Malaysia and indonesian

523 views

Published on

Published in: Technology, Education
0 Comments
0 Likes
Statistics
Notes
  • Be the first to comment

  • Be the first to like this

No Downloads
Views
Total views
523
On SlideShare
0
From Embeds
0
Number of Embeds
1
Actions
Shares
0
Downloads
17
Comments
0
Likes
0
Embeds 0
No embeds

No notes for slide

Malaysia and indonesian

  1. 1. Malaysia and Indonesian<br />Literature<br />
  2. 2. they have a single common linguistic ancestor. Before the coming of Islam to the region in the 14th century, Javanese had been the language of culture; afterward, during the Islamic period, Malay became the most important language—and still more so under later Dutch colonial rule so that, logically, it was recognized in 1949 as the official Indonesian language<br />
  3. 3. Early Malay literature was influenced by Indian epics, such as the Mahabharata and the Ramayana<br />Hikayat Mara Karma, HikayatPancaTanderan and HikayatGulBakawali<br />Malay romantic tales were also sourced from the Panji cycle of Hindu Java<br />By the 19th century, oral literature on the Malay peninsula was superseded by written literature<br />
  4. 4. Works during this time ranged from theological literature and legal digests, to romances, moral anecdotes, popular tales of Islamic prophets and even animal tales, which were written in a number of styles ranging from religious to the Hikayat form.[<br />This was attributed largely in part to the introduction of Islam to the Peninsula by the 15th century and the adoption of the Jawi script.<br />This tradition was influenced both by earlier oral traditions and Islamic literature from the Middle East<br />
  5. 5. Division of Indonesian literature according to periods<br />Chronologically Indonesian literature may be divided into several periods:<br />Pujangga Lama: the "Literates of Olden Times" (traditional literature)<br />SastraMelayu Lama: "Older Malay Literature"<br />AngkatanBalaiPustaka: the "Generation of the [Colonial] Office for Popular Literature" (from 1908)<br />AngkatanPujanggaBaru: the "New Literates" (from 1933)<br />Angkatan 1945: the "Generation of 1945"<br />Angkatan 1950 - 1960-an: the "Generation of the 1950s"<br />Angkatan 1966 - 1970-an: the "Generation of 1966 into the 1970s"<br />Angkatan 1980-an: the "Decade of the 1980s"<br />AngkatanReformasi: the post-Suharto "Reformation Period"<br />Angkatan 2000-an: the "Generation of 2000s"<br />
  6. 6. The literature produced by the Pujangga lama (literally "the old poets") was mainly written before the 20th century, but after the coming of Islam. Before that time, however, there must have existed a lively oral tradition<br />Genres<br />In written poetry and prose, a number of traditional forms dominate, mainly:—<br />syair (traditional narrative poetry)<br />pantun (quatrains made up of two seemingly disconnected couplets)<br />gurindam (brief aphorisms)<br />hikayat (stories, fairy-tales, animal fables, chronicles)<br />babad (histories<br />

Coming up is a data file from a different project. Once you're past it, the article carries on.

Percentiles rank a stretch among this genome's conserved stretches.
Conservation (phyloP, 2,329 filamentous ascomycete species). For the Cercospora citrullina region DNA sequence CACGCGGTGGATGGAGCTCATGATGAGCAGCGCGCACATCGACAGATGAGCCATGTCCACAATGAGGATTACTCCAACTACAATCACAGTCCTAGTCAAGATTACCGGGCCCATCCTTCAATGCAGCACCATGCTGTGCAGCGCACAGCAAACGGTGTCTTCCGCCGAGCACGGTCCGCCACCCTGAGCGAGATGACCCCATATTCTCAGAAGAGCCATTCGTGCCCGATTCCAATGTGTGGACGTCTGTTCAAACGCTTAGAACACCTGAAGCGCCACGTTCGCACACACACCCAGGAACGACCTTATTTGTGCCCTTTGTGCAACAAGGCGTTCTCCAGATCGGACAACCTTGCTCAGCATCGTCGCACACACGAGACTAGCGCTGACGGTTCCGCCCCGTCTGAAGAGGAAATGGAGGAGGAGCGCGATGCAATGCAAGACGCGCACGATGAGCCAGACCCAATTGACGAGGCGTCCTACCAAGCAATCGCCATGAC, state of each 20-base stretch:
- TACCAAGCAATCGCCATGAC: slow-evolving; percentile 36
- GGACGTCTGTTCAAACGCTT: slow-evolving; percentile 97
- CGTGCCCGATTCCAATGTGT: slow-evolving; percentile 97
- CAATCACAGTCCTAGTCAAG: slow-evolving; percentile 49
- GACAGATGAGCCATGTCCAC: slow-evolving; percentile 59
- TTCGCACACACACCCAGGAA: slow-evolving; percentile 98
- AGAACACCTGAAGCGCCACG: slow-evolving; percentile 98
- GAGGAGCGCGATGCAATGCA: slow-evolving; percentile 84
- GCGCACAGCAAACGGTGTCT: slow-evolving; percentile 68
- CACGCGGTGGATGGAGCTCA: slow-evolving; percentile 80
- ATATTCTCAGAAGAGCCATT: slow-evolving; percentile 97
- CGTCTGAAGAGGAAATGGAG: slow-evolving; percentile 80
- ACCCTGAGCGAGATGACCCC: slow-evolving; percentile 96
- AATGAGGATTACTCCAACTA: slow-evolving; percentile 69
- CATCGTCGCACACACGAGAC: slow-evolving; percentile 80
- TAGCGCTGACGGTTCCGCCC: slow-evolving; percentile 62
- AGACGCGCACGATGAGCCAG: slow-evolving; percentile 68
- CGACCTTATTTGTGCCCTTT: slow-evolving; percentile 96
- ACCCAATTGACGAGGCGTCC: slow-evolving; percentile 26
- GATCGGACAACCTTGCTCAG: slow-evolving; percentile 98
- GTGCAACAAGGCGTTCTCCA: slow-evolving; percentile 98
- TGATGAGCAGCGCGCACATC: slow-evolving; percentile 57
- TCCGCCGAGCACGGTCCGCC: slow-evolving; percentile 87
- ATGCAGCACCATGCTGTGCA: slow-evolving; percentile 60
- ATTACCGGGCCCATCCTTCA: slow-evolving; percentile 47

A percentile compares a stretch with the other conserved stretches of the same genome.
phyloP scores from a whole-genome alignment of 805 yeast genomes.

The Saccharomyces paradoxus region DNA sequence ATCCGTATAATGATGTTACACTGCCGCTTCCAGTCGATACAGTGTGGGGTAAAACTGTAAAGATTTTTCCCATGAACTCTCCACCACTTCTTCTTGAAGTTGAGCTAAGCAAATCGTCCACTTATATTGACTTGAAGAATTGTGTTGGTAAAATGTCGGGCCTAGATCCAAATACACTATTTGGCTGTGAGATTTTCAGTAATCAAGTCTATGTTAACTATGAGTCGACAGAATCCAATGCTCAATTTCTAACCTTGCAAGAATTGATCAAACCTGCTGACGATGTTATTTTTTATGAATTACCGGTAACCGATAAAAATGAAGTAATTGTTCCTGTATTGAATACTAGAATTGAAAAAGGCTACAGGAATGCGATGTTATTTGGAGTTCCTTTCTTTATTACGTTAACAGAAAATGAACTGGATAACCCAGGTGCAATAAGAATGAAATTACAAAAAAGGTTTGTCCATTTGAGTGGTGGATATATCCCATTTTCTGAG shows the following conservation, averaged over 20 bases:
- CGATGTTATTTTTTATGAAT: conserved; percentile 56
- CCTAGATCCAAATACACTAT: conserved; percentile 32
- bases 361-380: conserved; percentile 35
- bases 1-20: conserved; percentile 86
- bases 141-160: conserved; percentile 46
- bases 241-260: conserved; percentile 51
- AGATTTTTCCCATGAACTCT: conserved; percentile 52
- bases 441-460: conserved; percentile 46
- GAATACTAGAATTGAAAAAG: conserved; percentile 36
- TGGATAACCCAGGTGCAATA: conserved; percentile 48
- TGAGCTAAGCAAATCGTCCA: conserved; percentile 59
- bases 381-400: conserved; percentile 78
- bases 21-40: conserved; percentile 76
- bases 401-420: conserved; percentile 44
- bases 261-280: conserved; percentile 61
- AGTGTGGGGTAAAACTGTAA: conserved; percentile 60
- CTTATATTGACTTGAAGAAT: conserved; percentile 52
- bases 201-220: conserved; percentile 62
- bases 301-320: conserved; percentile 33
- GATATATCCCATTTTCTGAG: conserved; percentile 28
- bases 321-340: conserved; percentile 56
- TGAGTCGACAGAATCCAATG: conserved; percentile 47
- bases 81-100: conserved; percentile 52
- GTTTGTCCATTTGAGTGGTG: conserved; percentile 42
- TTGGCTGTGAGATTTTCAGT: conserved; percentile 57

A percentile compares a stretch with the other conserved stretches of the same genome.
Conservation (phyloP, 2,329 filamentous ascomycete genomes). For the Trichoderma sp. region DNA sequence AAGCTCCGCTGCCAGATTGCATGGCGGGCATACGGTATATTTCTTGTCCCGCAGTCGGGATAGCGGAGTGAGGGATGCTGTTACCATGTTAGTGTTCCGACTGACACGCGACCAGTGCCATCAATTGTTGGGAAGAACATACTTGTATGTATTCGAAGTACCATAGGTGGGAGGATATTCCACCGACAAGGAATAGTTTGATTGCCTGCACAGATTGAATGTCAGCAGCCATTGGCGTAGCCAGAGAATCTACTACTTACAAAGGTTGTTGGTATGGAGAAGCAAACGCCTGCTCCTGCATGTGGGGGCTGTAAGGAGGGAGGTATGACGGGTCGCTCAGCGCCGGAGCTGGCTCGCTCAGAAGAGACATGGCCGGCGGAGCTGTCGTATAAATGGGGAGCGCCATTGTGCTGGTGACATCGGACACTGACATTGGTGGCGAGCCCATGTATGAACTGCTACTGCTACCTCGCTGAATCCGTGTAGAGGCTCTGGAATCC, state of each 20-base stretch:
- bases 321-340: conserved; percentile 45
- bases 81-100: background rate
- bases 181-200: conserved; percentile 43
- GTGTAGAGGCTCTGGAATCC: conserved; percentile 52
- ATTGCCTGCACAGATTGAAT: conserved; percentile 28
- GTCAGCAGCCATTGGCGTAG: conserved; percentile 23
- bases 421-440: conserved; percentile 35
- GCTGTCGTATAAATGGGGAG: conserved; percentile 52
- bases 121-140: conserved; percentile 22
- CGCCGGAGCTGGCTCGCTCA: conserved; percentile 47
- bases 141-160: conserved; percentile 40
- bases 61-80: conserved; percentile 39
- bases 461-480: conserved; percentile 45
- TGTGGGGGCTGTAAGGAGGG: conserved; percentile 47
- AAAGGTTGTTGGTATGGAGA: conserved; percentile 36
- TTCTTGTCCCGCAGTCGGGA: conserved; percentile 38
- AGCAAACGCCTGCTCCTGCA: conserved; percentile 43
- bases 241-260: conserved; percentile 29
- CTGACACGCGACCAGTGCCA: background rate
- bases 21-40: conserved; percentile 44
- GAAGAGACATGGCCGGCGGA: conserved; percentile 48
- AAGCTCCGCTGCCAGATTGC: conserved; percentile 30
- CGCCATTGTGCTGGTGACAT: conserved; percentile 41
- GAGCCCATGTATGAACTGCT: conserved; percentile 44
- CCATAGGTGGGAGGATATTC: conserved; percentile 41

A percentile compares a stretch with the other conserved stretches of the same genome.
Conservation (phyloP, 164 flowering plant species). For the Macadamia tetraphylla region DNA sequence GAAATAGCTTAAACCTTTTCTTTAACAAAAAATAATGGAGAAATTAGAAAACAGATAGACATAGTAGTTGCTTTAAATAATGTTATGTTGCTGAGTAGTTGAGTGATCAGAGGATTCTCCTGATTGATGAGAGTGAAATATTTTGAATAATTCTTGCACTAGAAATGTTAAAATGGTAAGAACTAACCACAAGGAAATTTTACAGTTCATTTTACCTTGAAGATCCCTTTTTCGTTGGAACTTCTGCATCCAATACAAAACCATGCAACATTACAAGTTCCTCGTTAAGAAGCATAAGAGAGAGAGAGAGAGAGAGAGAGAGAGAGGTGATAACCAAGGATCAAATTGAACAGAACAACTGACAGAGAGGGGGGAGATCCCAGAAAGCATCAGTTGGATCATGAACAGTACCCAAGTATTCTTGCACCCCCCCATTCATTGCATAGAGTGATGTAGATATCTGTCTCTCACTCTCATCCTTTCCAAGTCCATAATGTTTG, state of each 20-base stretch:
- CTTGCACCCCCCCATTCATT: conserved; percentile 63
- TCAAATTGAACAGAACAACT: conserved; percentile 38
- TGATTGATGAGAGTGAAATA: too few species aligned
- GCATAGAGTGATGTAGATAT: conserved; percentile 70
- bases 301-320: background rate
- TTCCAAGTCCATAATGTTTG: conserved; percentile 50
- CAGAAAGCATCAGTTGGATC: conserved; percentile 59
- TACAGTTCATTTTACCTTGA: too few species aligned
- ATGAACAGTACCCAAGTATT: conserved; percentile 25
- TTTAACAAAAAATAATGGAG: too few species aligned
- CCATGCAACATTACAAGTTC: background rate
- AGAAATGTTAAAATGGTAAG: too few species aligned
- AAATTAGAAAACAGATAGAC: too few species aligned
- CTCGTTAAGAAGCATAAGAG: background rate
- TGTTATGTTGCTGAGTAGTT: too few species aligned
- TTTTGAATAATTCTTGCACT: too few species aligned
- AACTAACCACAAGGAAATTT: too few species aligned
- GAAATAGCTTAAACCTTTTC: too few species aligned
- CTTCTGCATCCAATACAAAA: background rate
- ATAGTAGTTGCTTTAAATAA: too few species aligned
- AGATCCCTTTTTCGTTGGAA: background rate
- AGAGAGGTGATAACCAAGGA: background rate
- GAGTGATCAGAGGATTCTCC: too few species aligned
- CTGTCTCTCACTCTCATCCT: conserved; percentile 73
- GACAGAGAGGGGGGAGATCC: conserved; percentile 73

7. 7. Works<br />Some of these works are:<br />syairSyairBidasari, Syair Ken Tambuhan, Syair Raja MambangJauhari, Syair Raja Siakpantun scattered items found all over the Indonesian Archipelago, and also incorporated in other works (e.g., SejarahMelayu) [4]hikayatHikayat Abdullah, HikayatAndakenPenurat, HikayatBayanBudiman, HikayatDjahidin, Hikayat Hang Tuah, HikayatKadirun, HikayatKaliladanDamina, HikayatMasydulhak, HikayatPelandukJinaka, HikayatPandjaTanderan, HikayatPutriDjoharManikam, HikayatTjenderaHasan, TsahibulHikayat<br />
  8. 8. in the 1920s, Indonesian literature came to be dominated by fiction (both short stories and novels)<br />and Western-style drama and poetry, which gradually replaced the earlier syair, gurindam, pantun and hikayat<br />MerariSiregar'sAzabdanSengsara was the very first modern novel appearing in Indonesian, constituting a break with the Malay romance tradition.<br />
  9. 9. Thai Literature<br />Thai Traditional Literature is essentially religious<br />Most of the literature in the old days consisted of works on Buddhism and Hinduism directly or indirectly<br />Whatever culture the Thai people brought with them from their homeland in Southern China where they had been in contact with Chinese culture for centuries was adapted to its later conception of Buddhism, their adopted religion<br />
  10. 10. Most of the works of emotive literature were written in veerse in various patterns.<br />
  11. 11. Five prominent examples of such works <br />1. The Romance of Khun Chang KhunPhaen - <br />2. Ramakian<br />3. The Romance of Inao<br />4. Sam Kok.<br />5. PhraAphaimani. This is a romantic tale written in verse by one of the most famous and popular poets of Thailand.<br />

×